Ancient Wildfires: Researchers Examine Evolution Of Forest Fires
Even though plants first emerged on Earth 400 million years ago, it was not until approximately 80 million years later that wildfires began ripping through forests and grasslands like they do today in California, a new study revealed.
So, if there was plenty of foliage, what prevented raging wildfires during this time? Researchers from University of Royal Holloway London discovered that there simply was not enough oxygen in the atmosphere, according to a news release. It turns out that widespread forest fires were not present until around 360 million years ago, in the latest Devonian Period, when oxygen levels rose to above 17 percent. Today, the atmospheric oxygen is approximately 21 percent, the release noted.
Fire is just a process of combustion, where oxygen in the air chemically reacts with some sort of fuel. In the case of wildfires, the fuel would be plants, and the reaction would be driven by heat, or high atmospheric temperatures.
For their study, researchers examined ancient charcoal that washed into an ocean that originally covered present day North America. This revealed that widespread fires were very rare until the Early Mississippian; extensive charcoal suggests well-established fire systems, researchers explained in their study.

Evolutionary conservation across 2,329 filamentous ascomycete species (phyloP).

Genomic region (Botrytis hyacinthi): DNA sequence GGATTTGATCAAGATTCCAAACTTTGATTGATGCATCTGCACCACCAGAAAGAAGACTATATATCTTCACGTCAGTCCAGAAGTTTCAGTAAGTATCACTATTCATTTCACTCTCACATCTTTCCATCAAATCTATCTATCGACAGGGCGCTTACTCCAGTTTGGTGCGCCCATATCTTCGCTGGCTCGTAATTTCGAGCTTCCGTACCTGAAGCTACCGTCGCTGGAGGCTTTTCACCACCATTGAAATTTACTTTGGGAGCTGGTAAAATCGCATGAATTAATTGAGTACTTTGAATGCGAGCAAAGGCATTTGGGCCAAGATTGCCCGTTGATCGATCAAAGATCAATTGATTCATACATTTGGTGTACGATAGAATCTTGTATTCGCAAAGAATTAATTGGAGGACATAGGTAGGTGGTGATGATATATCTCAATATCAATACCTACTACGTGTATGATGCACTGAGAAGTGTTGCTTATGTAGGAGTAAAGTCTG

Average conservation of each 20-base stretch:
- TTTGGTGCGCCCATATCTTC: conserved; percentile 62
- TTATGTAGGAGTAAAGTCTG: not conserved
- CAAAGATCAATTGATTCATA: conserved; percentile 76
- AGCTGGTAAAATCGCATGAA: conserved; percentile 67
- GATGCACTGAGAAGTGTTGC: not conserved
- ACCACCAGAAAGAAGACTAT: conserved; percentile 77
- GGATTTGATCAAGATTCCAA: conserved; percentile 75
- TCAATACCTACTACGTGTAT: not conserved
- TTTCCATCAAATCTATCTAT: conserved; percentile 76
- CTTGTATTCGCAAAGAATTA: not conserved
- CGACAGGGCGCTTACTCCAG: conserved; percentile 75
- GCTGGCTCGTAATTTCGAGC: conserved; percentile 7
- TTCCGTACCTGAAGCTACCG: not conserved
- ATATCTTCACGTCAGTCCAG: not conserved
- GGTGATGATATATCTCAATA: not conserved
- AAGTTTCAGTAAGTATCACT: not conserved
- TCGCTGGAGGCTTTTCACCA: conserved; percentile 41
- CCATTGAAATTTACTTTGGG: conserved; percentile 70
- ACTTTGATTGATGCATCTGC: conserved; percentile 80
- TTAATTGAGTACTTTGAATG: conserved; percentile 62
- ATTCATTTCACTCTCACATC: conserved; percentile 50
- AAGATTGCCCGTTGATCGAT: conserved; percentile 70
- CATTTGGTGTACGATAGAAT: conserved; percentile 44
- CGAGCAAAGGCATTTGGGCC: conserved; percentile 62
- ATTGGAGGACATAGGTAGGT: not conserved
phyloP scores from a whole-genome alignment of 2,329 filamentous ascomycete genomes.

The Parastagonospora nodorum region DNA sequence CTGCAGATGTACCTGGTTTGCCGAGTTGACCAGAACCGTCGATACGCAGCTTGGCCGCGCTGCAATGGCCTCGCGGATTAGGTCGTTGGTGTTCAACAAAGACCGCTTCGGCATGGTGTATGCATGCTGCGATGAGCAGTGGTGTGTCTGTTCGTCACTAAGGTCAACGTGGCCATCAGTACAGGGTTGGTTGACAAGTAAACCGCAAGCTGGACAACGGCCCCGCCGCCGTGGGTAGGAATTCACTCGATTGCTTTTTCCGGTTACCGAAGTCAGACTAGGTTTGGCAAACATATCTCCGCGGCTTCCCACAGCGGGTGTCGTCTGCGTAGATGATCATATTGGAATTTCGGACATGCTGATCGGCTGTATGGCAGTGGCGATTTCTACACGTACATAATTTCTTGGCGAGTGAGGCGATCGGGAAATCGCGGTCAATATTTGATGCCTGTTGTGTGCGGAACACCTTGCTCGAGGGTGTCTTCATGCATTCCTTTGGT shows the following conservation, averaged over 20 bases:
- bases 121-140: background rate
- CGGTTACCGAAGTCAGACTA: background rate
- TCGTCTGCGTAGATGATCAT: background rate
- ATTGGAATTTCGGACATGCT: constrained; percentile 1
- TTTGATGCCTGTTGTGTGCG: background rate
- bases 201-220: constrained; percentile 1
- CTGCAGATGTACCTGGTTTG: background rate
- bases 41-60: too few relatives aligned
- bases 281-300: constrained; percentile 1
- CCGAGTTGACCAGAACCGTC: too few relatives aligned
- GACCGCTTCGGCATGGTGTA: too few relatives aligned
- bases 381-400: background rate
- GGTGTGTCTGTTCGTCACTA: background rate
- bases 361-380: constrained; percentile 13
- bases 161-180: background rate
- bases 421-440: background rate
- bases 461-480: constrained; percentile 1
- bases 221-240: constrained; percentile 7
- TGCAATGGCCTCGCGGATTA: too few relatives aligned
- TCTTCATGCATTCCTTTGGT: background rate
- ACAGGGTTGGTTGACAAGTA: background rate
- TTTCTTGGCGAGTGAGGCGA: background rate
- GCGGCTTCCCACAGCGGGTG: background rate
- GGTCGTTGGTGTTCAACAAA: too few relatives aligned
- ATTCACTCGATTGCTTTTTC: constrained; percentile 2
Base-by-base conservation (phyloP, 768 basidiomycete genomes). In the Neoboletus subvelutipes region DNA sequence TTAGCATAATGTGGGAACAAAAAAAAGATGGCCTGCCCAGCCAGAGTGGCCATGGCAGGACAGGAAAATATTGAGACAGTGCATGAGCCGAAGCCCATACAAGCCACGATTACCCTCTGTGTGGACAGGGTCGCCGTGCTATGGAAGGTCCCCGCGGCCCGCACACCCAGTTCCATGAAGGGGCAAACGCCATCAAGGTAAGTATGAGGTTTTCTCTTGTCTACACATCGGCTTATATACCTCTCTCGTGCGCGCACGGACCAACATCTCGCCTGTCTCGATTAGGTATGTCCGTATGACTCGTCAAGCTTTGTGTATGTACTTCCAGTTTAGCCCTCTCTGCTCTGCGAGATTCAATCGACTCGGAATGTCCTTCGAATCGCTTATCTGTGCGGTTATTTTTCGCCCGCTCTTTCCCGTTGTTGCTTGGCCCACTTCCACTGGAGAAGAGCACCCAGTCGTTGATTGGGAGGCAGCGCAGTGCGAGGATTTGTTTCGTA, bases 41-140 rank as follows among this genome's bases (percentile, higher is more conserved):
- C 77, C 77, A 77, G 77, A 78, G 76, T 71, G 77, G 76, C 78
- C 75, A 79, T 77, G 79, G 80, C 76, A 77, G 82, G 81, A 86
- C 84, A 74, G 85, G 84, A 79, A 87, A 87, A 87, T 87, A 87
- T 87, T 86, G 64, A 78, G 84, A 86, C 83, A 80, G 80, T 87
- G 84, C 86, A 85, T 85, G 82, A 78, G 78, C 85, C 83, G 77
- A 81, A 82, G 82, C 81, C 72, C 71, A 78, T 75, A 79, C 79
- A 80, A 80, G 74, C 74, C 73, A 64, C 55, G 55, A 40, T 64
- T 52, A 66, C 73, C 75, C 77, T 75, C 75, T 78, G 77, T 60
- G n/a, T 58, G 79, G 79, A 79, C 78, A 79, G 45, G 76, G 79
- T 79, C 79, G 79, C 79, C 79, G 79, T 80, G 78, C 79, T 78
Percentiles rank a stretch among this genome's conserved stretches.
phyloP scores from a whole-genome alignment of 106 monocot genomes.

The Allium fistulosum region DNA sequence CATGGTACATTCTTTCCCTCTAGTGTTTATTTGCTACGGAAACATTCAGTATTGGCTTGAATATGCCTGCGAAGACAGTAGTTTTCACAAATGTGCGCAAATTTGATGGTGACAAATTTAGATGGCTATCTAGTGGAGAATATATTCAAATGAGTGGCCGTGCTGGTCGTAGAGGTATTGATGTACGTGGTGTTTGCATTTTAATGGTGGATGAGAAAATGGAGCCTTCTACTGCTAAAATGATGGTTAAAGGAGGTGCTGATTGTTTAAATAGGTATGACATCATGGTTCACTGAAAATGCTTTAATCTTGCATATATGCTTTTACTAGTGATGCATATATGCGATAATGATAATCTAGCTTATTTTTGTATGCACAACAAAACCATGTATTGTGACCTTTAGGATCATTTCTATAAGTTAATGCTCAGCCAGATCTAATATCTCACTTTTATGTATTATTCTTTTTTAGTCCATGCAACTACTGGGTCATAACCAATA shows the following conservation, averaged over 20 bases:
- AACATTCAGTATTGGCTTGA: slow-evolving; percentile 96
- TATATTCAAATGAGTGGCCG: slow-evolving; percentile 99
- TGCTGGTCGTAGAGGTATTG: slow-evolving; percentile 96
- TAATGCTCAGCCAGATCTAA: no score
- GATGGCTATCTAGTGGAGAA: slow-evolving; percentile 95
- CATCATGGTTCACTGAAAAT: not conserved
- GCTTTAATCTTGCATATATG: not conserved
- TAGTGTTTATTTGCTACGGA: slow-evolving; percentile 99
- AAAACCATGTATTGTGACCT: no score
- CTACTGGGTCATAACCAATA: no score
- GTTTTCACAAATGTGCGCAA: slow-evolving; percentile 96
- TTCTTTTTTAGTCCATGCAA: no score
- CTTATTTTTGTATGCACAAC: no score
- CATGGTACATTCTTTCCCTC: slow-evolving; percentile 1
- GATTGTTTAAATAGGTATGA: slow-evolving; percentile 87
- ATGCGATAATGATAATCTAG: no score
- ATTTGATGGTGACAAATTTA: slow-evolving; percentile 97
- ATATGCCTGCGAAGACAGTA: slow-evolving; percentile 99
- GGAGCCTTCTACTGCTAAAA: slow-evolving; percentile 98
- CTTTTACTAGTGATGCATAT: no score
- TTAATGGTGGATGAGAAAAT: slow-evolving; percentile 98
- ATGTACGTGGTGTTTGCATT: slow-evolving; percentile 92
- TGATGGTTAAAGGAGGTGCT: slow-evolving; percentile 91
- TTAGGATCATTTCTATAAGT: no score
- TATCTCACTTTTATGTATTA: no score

"What surprised us was that many of these early extensive fires were surface fires burning the undergrowth, as we can see the anatomy of the plants being burned through scanning electron microscope studies of larger pieces of the fossil charcoal," Andrew C. Scott, one of the study researchers and a professor in the Department of Earth Sciences at Royal Holloway, explained in the release. "This may be because plants were small and were limited in their distribution but over the following 50 million years they diversified and spread across the globe and some of the plants were trees and could have provided a good fuel to burn."
This study helps researchers understand the evolution of regular forest fires and how they would have impacted the growth of both plants and animals during this time.
"Extensive forest fires soon followed, however and we see widespread charcoal deposits throughout the Lower Carboniferous (Mississippian) Period 358-323 million years ago," Scott concluded in the release.
Their study was recently published in the American Journal of Science.
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